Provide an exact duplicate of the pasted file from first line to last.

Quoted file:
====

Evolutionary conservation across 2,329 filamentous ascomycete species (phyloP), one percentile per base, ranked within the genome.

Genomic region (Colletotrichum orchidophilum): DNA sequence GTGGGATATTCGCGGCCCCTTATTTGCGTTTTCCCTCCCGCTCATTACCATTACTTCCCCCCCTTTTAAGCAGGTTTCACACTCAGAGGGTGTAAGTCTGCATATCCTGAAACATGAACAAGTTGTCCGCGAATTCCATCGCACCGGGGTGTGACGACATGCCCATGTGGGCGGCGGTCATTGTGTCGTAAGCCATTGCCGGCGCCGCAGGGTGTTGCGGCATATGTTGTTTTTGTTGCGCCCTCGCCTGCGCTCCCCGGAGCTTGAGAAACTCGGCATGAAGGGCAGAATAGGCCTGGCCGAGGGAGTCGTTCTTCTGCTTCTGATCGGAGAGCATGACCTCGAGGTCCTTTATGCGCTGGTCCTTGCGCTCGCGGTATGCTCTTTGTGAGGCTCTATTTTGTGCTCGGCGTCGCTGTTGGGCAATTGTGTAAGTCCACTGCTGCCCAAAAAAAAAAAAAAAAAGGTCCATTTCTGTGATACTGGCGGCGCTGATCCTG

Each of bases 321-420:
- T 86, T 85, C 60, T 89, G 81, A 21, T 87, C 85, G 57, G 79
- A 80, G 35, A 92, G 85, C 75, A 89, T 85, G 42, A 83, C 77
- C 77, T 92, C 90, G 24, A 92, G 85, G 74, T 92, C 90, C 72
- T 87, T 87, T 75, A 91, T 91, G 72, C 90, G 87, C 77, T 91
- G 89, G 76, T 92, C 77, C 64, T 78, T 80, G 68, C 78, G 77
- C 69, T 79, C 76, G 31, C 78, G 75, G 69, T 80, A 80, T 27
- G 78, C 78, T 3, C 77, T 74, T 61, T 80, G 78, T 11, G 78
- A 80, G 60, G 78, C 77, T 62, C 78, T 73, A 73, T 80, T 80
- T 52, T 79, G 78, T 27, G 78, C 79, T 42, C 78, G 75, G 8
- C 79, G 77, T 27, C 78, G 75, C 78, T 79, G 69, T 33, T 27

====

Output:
Evolutionary conservation across 2,329 filamentous ascomycete species (phyloP), one percentile per base, ranked within the genome.

Genomic region (Colletotrichum orchidophilum): DNA sequence GTGGGATATTCGCGGCCCCTTATTTGCGTTTTCCCTCCCGCTCATTACCATTACTTCCCCCCCTTTTAAGCAGGTTTCACACTCAGAGGGTGTAAGTCTGCATATCCTGAAACATGAACAAGTTGTCCGCGAATTCCATCGCACCGGGGTGTGACGACATGCCCATGTGGGCGGCGGTCATTGTGTCGTAAGCCATTGCCGGCGCCGCAGGGTGTTGCGGCATATGTTGTTTTTGTTGCGCCCTCGCCTGCGCTCCCCGGAGCTTGAGAAACTCGGCATGAAGGGCAGAATAGGCCTGGCCGAGGGAGTCGTTCTTCTGCTTCTGATCGGAGAGCATGACCTCGAGGTCCTTTATGCGCTGGTCCTTGCGCTCGCGGTATGCTCTTTGTGAGGCTCTATTTTGTGCTCGGCGTCGCTGTTGGGCAATTGTGTAAGTCCACTGCTGCCCAAAAAAAAAAAAAAAAAGGTCCATTTCTGTGATACTGGCGGCGCTGATCCTG

Each of bases 321-420:
- T 86, T 85, C 60, T 89, G 81, A 21, T 87, C 85, G 57, G 79
- A 80, G 35, A 92, G 85, C 75, A 89, T 85, G 42, A 83, C 77
- C 77, T 92, C 90, G 24, A 92, G 85, G 74, T 92, C 90, C 72
- T 87, T 87, T 75, A 91, T 91, G 72, C 90, G 87, C 77, T 91
- G 89, G 76, T 92, C 77, C 64, T 78, T 80, G 68, C 78, G 77
- C 69, T 79, C 76, G 31, C 78, G 75, G 69, T 80, A 80, T 27
- G 78, C 78, T 3, C 77, T 74, T 61, T 80, G 78, T 11, G 78
- A 80, G 60, G 78, C 77, T 62, C 78, T 73, A 73, T 80, T 80
- T 52, T 79, G 78, T 27, G 78, C 79, T 42, C 78, G 75, G 8
- C 79, G 77, T 27, C 78, G 75, C 78, T 79, G 69, T 33, T 27